The security firm operates special laboratories to test and develop specific solutions for customers. The facilities are equipped to support both classified and unclassified security issues. It is in these laboratories that the company also tests commercial software and hardware. Experts look at a product’s advertised capability and then offer a third-party evaluation of the item. The company continually evaluates products and solutions, including testing of upgrades and product cost. A matrix of the data documents the product’s strengths and vulnerabilities. Garland estimates that his firm has tested more than 20 security products.

Security concepts are also examined in the company’s laboratories. Researchers regularly explore innovative approaches and test them for other businesses or organizations.

Because security is a sensitive issue, Houston maintains the confidentiality of its clients both inside and outside of its laboratory setting. Many customers enlist the company’s services after an attack has threatened their systems. They fear that widespread knowledge of an attack would affect the credibility of their systems security or spawn attacks from other intruders.

Perhaps one of the most pressing issues in information security is the legal aspect of security concerns. “What do you do if someone hacks into your networks?” Garland asks. Tracing attacks could violate the law, so industry and government officials are faced with determining how far they can go legally to find and retaliate against network intruders. What constitutes a malicious hack still has not been precisely defined from a legal standpoint.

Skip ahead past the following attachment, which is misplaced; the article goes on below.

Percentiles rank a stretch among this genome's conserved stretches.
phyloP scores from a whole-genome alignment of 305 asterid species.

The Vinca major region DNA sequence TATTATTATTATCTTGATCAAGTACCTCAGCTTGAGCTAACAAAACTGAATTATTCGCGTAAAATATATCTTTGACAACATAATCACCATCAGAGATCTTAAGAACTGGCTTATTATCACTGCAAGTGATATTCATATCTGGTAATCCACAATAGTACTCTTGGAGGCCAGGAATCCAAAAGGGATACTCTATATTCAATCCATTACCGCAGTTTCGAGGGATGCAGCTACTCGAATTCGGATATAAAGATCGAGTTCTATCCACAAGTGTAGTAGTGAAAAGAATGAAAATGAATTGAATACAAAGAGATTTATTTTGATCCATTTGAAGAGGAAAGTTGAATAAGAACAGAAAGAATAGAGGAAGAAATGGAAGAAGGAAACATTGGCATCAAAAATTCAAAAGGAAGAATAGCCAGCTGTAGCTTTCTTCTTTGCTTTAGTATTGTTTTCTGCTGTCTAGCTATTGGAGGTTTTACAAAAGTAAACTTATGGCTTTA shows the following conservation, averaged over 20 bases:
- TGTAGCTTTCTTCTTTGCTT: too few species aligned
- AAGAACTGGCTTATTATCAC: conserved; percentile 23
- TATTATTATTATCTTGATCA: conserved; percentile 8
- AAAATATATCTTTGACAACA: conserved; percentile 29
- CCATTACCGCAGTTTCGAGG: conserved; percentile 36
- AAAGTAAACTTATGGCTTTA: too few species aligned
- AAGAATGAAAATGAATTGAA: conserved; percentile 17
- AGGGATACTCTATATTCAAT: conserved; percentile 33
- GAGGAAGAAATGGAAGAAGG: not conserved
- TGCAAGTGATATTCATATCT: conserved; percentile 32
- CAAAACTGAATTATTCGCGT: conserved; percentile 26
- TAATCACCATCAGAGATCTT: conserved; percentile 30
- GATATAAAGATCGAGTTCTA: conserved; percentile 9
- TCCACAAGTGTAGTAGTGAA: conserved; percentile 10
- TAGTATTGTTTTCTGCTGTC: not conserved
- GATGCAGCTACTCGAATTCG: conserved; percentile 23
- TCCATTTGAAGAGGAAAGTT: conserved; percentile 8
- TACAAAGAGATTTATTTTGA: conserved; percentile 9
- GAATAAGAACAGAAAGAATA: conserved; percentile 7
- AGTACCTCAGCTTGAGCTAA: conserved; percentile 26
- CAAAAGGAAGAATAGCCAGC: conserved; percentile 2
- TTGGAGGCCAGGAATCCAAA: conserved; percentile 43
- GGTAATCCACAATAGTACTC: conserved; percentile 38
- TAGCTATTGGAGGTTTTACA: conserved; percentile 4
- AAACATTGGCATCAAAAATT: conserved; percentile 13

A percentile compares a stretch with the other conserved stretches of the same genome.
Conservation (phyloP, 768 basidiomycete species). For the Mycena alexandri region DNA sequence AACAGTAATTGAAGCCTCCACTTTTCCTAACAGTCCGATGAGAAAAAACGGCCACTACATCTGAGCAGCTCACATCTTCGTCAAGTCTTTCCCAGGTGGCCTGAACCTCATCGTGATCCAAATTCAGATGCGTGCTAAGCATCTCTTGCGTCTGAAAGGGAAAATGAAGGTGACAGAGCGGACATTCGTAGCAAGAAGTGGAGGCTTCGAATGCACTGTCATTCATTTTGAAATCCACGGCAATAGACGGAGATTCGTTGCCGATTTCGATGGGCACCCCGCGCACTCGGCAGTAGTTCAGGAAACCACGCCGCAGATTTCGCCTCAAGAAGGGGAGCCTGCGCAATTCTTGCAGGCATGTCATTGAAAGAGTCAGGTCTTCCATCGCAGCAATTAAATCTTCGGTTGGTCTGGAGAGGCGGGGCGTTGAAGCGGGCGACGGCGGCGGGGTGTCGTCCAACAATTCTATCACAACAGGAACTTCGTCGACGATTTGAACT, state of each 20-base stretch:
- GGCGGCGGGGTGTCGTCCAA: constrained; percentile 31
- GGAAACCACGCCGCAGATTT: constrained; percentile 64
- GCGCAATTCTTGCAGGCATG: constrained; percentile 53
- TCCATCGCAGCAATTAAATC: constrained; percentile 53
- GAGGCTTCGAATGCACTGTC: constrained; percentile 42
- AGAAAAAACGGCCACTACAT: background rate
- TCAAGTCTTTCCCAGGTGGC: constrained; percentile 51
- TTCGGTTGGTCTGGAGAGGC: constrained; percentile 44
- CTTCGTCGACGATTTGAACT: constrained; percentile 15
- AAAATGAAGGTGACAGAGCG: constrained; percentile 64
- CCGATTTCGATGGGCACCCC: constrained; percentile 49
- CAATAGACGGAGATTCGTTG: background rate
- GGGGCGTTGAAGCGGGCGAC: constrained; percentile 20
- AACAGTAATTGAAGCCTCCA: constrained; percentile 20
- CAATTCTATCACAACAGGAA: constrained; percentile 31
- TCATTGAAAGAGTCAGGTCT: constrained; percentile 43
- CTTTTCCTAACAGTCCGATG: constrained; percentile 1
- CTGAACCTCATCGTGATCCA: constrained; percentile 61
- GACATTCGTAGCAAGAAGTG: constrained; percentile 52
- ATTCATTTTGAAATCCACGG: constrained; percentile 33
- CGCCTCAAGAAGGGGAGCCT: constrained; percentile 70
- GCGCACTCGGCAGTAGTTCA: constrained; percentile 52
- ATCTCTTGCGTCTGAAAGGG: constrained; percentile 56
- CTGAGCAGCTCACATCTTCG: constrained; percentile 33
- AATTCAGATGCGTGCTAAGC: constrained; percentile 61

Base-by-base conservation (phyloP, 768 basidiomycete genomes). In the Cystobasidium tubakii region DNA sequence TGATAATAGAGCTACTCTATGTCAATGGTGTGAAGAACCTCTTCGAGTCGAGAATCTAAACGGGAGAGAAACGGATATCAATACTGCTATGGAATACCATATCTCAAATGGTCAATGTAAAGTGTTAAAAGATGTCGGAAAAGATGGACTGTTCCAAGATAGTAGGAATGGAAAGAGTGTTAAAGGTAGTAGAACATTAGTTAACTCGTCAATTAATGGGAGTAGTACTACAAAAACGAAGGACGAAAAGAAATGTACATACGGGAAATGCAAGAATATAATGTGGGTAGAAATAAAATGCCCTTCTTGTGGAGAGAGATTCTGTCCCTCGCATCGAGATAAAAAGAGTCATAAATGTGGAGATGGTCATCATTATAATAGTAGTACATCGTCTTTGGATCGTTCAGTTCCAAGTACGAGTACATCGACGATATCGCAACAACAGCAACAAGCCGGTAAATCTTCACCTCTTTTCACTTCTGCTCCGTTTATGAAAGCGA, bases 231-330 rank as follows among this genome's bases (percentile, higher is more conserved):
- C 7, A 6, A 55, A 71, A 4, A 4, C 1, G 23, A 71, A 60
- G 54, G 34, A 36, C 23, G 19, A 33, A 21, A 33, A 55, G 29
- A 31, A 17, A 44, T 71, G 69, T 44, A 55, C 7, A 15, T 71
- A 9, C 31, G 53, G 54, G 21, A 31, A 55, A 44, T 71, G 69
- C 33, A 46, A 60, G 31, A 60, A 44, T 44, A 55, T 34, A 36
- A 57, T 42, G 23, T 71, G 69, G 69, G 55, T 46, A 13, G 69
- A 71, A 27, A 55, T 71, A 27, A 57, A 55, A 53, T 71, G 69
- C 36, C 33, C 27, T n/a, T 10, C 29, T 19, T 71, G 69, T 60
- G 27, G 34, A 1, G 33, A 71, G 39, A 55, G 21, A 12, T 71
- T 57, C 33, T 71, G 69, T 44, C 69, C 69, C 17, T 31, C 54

Some of the products that Houston has tested provide source and destination Internet protocol information about hackers, and this is considered fair game, according to Garland. To obtain information beyond that, a company must get the government’s permission. However, corporations that need to protect information systems critical to their business functions often believe they need to immediately identify and possibly retaliate against potential hackers or a malicious user.

Some experts believe industry will push government to allow businesses to retaliate against hackers. Others predict that archaic thinking will help preserve the status quo about crime and punishment—if it happens within the home, a victim can retaliate, otherwise it is law enforcement’s responsibility to protect citizens and hold criminals accountable. Even if this ideology remains, some security experts speculate that a business would stop at nothing to protect its information networks.

Confidentiality of personal data records is another leading security issue. It is most often given high priority in the medical field where privacy of patient information must be ensured. However, many aspects of security that relate to medical practice remain open, Garland notes.